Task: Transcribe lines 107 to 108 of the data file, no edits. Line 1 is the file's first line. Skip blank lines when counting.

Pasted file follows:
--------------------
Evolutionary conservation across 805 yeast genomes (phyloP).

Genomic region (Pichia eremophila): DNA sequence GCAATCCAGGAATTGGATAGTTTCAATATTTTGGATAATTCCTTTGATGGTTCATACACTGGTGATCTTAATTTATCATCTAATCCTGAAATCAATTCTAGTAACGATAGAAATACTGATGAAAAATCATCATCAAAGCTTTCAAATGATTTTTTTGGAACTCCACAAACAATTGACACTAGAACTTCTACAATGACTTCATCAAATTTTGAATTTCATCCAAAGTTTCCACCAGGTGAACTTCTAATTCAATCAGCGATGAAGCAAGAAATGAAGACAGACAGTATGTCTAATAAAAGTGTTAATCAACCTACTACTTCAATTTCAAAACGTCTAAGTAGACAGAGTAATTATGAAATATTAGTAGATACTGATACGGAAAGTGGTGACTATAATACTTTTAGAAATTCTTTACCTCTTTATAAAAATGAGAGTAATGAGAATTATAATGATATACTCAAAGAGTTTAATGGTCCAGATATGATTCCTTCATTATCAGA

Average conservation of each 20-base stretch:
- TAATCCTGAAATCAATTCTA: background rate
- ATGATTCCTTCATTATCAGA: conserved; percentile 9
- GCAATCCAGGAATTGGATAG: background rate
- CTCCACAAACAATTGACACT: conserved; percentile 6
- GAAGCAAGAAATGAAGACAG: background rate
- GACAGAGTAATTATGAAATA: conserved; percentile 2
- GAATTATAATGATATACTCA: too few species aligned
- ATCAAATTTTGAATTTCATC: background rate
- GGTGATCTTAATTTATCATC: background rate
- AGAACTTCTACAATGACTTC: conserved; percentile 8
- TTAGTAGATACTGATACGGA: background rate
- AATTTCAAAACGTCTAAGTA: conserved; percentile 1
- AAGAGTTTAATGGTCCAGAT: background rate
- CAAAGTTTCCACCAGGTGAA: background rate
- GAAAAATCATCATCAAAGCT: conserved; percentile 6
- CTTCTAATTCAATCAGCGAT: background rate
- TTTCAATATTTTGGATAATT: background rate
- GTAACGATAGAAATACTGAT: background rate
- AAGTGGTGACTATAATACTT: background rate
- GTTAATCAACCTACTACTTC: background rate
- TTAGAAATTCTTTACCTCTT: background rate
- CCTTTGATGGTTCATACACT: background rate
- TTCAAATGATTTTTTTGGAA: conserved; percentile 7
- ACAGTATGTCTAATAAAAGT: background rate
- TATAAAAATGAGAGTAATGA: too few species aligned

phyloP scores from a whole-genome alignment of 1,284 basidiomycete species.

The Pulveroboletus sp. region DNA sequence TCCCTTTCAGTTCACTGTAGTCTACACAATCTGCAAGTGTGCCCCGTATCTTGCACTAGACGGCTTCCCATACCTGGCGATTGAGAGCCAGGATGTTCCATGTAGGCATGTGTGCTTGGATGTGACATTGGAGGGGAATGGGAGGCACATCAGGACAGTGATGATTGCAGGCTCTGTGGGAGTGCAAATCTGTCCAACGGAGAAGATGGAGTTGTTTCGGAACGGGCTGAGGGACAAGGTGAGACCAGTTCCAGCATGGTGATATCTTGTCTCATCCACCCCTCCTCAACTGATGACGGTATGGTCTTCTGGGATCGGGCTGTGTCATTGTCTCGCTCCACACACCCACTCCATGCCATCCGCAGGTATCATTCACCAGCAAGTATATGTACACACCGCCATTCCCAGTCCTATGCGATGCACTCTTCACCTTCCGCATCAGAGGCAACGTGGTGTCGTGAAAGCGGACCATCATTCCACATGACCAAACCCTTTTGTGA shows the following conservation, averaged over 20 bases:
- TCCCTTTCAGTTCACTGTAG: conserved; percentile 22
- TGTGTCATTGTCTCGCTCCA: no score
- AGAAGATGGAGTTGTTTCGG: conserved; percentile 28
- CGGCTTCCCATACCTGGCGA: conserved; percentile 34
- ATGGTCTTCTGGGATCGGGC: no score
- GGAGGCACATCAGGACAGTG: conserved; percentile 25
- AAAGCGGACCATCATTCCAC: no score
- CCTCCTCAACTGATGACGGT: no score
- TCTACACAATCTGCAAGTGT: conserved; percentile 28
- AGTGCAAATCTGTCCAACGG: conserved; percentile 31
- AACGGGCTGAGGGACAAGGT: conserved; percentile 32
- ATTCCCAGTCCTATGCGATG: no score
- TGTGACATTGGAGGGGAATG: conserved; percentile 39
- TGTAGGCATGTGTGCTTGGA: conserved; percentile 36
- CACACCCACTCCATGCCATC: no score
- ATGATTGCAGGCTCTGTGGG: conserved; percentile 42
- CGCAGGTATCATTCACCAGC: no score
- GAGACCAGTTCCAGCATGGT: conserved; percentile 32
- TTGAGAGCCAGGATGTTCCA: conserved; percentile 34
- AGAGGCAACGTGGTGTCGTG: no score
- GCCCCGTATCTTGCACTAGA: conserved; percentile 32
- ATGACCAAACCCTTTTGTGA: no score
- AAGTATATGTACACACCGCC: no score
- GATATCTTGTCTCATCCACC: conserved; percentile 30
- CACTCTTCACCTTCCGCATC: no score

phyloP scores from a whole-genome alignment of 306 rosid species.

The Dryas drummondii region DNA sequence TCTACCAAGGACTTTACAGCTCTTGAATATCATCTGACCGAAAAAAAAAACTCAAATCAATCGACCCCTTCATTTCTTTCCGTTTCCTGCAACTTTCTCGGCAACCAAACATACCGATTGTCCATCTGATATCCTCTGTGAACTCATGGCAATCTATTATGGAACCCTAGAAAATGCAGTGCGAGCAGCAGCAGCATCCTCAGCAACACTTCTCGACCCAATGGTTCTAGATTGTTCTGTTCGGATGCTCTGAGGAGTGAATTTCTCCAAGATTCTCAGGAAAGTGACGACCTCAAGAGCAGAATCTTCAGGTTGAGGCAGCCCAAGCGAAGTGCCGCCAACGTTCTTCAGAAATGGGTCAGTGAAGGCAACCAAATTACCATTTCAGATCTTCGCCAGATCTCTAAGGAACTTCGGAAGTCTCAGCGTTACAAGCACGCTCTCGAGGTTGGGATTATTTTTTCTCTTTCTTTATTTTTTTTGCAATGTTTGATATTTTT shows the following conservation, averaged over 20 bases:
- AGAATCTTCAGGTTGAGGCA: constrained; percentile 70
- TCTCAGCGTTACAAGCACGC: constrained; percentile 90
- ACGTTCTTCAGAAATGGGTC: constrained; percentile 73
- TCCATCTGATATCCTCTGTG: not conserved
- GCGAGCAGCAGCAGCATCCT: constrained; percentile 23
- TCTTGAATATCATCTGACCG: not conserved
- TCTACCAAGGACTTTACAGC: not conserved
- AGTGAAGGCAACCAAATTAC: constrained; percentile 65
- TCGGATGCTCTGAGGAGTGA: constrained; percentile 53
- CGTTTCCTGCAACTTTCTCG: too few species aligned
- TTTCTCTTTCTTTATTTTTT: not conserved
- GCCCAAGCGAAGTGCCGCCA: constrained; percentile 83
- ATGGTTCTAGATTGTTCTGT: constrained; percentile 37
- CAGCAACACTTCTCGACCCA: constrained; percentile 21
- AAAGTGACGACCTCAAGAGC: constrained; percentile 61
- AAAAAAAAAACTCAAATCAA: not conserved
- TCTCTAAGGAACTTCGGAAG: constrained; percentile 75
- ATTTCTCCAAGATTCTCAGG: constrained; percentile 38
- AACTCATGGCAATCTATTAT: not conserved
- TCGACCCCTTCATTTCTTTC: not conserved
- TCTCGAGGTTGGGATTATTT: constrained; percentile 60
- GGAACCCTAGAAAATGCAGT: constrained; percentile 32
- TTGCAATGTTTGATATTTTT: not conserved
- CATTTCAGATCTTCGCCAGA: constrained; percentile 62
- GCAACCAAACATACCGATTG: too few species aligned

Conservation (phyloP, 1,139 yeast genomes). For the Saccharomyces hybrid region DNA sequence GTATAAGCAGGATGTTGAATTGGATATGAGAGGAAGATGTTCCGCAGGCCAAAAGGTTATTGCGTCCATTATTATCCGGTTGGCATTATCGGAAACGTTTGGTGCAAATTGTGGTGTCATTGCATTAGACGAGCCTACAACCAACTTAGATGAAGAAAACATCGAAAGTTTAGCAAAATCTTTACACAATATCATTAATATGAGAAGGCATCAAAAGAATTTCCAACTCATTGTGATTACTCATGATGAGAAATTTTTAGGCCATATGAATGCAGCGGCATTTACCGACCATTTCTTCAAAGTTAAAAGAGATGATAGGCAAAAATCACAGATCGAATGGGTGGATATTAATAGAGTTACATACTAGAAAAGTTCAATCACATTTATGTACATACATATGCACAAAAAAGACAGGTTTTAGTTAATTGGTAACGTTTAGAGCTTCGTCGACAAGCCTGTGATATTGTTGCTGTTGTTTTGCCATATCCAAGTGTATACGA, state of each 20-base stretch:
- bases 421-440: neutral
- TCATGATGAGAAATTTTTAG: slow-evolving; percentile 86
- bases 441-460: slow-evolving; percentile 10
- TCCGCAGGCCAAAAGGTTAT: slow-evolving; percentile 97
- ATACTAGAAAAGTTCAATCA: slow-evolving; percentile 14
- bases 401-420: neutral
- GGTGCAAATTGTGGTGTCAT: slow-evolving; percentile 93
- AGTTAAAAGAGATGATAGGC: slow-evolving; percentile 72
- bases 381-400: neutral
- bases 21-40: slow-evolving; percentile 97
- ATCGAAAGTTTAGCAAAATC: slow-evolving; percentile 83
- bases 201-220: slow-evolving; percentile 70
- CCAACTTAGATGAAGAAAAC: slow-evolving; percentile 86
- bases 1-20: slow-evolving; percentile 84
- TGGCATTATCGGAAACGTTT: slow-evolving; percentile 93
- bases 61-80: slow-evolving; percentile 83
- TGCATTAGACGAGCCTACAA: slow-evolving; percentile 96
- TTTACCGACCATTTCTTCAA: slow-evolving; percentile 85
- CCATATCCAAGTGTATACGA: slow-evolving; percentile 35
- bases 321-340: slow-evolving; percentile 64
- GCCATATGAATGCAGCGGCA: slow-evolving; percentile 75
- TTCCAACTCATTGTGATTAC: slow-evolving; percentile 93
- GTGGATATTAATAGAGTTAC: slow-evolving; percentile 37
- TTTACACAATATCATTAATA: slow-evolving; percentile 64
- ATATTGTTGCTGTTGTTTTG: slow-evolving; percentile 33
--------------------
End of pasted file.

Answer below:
- TTTACACAATATCATTAATA: slow-evolving; percentile 64
- ATATTGTTGCTGTTGTTTTG: slow-evolving; percentile 33